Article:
WINNIPEG - A Manitoba community whose nearby lake supplies Winnipeg with clean water has a safe drinking water source of its own — after boiling its local water for nearly 25 years.
Winnipeg has received its water source from Shoal Lake, nearly two hours east of the city, via aqueduct since 1919. Shoal Lake 40 Anishinaabe Nation, on the shores of that lake, says it’s planning for its boil water advisory to be lifted on Wednesday when a new treatment system is activated.
Since 1997, members of the community had to depend on a barge to leave the island First Nation and import expensive bottled water. Two previous plans to build a treatment plant were abandoned as too expensive.
For over 10 years, Shoal Lake 40 sought to build a 14 km “Freedom Road” to connect with the Trans-Canada Highway. In 2015, the community's ferry, in service for 25 years, failed to pass inspection, and local leaders declared a state of emergency.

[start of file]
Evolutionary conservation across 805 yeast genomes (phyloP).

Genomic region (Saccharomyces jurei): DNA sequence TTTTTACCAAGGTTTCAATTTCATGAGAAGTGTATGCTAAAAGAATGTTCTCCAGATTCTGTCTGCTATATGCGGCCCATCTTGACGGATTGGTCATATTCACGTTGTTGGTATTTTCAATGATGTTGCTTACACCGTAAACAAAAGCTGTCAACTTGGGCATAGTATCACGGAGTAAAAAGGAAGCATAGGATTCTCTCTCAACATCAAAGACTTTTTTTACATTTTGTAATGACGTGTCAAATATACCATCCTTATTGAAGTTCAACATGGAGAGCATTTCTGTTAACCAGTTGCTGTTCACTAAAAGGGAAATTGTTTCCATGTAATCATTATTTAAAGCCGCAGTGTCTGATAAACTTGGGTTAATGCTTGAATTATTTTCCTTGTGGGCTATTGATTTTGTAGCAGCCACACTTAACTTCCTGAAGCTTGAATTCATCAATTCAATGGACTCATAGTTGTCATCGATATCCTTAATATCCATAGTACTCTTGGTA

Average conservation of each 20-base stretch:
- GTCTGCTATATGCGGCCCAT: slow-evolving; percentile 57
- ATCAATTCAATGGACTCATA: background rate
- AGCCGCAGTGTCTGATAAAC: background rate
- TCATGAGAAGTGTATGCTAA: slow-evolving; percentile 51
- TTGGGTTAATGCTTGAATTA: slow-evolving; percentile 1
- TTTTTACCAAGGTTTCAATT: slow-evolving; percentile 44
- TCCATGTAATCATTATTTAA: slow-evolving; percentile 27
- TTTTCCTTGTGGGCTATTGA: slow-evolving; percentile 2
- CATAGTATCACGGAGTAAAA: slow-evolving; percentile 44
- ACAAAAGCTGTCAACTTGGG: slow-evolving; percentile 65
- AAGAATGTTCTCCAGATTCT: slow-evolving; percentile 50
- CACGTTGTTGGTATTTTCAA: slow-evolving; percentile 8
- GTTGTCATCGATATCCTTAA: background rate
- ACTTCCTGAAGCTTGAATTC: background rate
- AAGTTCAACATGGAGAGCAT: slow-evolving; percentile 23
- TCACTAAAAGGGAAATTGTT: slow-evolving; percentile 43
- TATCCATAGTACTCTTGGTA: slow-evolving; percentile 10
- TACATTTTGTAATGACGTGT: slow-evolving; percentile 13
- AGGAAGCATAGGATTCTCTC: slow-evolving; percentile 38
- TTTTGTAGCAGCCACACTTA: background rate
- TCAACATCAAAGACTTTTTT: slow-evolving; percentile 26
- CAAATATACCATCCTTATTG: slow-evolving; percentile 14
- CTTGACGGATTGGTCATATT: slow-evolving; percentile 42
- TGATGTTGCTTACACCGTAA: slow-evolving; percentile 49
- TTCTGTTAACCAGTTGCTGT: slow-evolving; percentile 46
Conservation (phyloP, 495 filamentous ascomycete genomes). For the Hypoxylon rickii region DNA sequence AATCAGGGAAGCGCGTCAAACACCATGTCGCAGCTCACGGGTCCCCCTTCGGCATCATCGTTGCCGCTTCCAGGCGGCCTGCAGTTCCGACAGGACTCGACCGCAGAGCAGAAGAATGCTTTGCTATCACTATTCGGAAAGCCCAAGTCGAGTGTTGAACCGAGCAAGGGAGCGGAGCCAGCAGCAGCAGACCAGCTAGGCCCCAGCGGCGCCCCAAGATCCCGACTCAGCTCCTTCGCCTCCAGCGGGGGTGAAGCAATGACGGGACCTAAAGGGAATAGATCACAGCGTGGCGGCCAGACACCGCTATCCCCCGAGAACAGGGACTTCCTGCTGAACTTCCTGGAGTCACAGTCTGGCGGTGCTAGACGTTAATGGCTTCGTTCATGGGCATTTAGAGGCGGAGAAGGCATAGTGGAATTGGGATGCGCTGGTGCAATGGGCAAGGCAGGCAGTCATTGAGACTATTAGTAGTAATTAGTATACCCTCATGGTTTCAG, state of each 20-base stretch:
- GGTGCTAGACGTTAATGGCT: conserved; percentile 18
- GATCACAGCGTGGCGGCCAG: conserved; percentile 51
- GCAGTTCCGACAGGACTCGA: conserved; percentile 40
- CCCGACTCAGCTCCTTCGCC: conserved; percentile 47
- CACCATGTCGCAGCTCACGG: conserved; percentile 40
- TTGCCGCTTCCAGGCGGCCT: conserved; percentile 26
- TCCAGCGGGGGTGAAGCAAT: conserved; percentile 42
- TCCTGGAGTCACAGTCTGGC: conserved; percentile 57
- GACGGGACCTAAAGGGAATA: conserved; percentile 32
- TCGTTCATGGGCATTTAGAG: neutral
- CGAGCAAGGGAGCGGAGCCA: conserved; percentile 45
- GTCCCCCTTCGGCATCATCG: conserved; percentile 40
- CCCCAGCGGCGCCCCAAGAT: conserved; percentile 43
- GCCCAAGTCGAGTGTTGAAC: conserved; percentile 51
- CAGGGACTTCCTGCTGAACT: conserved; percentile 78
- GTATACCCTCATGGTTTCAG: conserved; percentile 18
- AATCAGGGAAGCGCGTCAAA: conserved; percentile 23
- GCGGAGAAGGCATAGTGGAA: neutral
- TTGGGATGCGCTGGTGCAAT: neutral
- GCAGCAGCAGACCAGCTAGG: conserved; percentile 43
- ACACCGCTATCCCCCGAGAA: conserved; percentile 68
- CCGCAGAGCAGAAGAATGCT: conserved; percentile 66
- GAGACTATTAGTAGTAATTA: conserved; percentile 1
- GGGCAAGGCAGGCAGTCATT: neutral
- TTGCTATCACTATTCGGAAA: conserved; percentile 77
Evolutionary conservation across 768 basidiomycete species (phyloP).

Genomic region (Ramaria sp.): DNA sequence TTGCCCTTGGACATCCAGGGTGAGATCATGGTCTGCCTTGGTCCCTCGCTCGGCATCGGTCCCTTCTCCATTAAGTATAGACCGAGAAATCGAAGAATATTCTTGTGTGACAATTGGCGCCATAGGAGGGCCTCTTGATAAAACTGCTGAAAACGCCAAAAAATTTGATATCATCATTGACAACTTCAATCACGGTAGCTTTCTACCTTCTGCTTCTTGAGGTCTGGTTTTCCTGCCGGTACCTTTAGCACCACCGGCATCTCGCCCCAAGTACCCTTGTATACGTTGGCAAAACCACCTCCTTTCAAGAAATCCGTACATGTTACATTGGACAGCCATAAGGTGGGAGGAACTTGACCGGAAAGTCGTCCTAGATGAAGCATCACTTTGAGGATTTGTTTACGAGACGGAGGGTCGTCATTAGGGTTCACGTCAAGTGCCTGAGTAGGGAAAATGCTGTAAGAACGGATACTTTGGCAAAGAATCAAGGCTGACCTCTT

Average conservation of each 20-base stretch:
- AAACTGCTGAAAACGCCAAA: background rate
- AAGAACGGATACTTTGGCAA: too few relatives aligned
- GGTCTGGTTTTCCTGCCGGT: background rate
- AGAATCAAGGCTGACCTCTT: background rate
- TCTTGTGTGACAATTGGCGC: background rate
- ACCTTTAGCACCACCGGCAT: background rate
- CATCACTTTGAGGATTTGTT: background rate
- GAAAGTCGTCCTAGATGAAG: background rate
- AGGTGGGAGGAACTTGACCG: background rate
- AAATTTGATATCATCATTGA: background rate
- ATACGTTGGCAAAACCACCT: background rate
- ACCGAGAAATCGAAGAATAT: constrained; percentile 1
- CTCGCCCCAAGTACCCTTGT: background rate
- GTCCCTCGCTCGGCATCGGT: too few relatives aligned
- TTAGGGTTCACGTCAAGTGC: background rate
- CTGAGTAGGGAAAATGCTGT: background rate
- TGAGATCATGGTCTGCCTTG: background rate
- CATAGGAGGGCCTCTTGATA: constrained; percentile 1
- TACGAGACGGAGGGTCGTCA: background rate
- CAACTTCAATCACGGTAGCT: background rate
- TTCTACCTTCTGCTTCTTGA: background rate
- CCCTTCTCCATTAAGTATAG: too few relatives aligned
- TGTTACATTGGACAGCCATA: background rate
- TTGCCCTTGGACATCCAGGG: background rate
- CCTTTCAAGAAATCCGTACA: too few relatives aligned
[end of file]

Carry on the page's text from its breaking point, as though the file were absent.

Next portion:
Prime Minister Justin Trudeau and Premier Greg Selinger agreed to fund a design study, but funding for road construction proved elusive. Additional funding was approved under a new provincial government in December 2016, and construction of the new road began. The road’s completion in June 2019 reconnected the community to the rest of Canada, bringing easier, more affordable transportation of supplies to build a water treatment plant, which began last year.
Shoal Lake 40 is the second Manitoba First Nation to get clean water in less than a month. Canupawakpa Dakota Nation, an hour west of Brandon, was also under a boil water advisory for years until its Chief and Council redirected existing funding to build a water purification facility. Wells on the First Nation had been contaminated by flooding.